I'll also have you know that I find this kind of digging under the skin absolutely lush, and some of the imagery is just perfect (like the wedding where the marigolds and human ordure accidentally met) so don't for one moment think I don't like it – I do. Even if the story is heartrending, even if you find yourself shaking your fists impotently at the situations Meera finds herself in.

At first she is passive, accepting an arranged marriage, accepting others' decisions for her, but there comes a time when the cumulative cruelty others mete out becomes too much, and Meera cracks. At first she runs back to her parents, but here she is a woman who doesn't know her place. "Go back to your husband," they keep telling her, but instead she flees to Dublin, of all places, in a desperate attempt to find something for herself.

And for a while it seems that she's doing all right, that is until she has a passionate affair with an Irishman ... which drives her to The Awful Thing. And it is awful. Truly godawful. And I find it difficult to forgive her. But I do have empathy for her. Meera is broken. Her responses are as a result of the brokenness of her upbringing and her desperate attempts to gain direction in her life (and her eventual failure to do just that).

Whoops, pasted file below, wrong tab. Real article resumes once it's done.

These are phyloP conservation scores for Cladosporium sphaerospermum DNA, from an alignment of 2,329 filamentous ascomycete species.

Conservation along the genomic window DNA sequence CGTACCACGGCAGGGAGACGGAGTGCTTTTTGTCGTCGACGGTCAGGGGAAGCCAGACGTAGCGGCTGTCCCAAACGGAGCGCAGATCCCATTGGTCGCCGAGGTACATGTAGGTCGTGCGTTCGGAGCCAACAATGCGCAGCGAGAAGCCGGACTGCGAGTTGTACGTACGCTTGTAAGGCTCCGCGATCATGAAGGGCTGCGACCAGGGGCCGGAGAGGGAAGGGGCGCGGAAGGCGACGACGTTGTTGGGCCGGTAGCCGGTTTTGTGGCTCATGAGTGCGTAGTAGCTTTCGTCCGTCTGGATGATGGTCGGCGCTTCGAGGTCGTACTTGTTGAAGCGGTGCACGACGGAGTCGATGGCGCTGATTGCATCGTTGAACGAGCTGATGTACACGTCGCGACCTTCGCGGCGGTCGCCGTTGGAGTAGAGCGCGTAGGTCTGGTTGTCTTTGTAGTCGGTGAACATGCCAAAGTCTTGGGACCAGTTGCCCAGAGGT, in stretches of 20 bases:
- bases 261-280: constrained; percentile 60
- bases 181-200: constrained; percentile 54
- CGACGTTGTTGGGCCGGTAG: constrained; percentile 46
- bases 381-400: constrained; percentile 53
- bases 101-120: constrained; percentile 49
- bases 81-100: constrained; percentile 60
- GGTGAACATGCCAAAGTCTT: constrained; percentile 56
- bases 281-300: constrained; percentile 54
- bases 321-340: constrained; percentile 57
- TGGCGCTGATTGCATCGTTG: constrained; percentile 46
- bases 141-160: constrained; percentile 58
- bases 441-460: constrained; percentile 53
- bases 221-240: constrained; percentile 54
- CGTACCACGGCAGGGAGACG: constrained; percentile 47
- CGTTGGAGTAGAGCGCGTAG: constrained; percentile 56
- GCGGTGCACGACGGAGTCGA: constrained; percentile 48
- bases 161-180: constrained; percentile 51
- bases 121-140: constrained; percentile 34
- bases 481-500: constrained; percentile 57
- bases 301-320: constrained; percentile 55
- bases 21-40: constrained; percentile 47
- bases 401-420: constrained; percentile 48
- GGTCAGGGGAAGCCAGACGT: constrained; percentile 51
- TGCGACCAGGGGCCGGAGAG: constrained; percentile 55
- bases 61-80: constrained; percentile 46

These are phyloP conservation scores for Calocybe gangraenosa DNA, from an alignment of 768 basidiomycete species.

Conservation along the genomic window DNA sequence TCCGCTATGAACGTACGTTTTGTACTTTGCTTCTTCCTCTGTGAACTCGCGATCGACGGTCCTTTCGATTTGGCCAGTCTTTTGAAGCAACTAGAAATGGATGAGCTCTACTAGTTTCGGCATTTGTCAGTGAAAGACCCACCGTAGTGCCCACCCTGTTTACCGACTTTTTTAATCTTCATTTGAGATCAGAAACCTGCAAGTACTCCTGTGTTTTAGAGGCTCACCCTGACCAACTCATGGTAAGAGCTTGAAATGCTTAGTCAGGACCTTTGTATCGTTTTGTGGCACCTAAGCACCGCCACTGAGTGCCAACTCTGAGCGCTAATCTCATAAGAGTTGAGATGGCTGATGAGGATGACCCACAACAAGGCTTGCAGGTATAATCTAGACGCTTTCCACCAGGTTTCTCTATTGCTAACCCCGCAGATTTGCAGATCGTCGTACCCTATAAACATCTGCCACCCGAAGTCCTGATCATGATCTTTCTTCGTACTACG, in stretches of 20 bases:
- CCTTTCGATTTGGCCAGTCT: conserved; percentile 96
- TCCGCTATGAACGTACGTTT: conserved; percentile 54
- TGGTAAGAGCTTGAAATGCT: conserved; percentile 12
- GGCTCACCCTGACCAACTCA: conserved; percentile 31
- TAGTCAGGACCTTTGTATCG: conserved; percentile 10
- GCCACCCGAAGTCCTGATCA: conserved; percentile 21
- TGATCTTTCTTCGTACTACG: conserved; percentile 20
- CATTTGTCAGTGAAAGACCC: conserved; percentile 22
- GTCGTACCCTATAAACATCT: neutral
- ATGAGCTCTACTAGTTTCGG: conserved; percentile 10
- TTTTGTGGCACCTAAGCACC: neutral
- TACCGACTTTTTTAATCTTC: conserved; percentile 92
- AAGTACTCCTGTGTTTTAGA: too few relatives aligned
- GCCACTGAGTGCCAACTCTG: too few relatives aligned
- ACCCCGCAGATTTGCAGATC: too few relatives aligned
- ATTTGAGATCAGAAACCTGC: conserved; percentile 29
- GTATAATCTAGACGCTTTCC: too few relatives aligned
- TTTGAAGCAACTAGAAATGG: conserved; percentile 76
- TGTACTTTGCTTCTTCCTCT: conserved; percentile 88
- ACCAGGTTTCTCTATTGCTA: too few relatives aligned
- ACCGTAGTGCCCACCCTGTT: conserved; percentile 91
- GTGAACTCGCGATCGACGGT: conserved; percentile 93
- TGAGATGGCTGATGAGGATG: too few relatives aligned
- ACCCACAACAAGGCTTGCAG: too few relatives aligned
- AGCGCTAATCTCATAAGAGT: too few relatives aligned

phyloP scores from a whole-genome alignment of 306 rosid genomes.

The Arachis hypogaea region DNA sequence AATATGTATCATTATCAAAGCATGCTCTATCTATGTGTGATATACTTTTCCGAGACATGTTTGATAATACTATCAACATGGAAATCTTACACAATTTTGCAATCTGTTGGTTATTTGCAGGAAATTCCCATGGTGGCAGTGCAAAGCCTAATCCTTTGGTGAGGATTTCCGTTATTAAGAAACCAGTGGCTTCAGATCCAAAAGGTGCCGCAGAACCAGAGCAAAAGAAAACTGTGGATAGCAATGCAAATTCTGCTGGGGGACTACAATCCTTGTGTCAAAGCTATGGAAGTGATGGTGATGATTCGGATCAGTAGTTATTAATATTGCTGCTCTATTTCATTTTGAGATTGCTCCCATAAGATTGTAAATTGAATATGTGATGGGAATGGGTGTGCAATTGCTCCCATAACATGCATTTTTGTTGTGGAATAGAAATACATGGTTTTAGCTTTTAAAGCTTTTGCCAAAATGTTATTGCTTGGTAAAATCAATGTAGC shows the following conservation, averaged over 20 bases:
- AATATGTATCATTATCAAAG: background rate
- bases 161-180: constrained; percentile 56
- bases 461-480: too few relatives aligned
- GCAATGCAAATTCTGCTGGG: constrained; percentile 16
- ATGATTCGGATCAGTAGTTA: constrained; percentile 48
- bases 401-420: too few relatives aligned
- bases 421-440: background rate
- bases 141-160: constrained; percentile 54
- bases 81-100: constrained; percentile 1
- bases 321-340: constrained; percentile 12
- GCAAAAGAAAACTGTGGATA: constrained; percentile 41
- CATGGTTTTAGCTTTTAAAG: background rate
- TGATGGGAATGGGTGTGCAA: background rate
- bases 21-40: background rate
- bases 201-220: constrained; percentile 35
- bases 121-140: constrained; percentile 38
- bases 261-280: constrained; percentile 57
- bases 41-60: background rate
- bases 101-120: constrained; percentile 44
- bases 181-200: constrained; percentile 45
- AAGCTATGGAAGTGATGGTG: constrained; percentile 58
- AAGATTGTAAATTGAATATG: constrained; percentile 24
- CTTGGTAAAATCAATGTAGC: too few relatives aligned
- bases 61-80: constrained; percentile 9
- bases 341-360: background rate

ZP doesn't flinch from ugliness. In fact, she purposefully holds up that cracked, dirty mirror so that we may examine ourselves and how we relate to others. This is not an easy book to read, but I savoured every chapter and the fluidity of the telling that went at exactly the pace it needed to go, even when it digressed to nearly surreal moments that, I feel, did well to express Meera's desperate situation.

If you're looking for hope, for some sort of reassurance of something better, this is not your book. What About Meera is an evocative, dark existentialist fugue that revels in the brittle, broken parts of human nature; it's about the realisation that we are all, in a sense, victims of circumstances and there is no escape. It's about not getting the words to the song right, and being okay with that. And then revelling in the absurdity of life, in its short, nasty and brutish nature.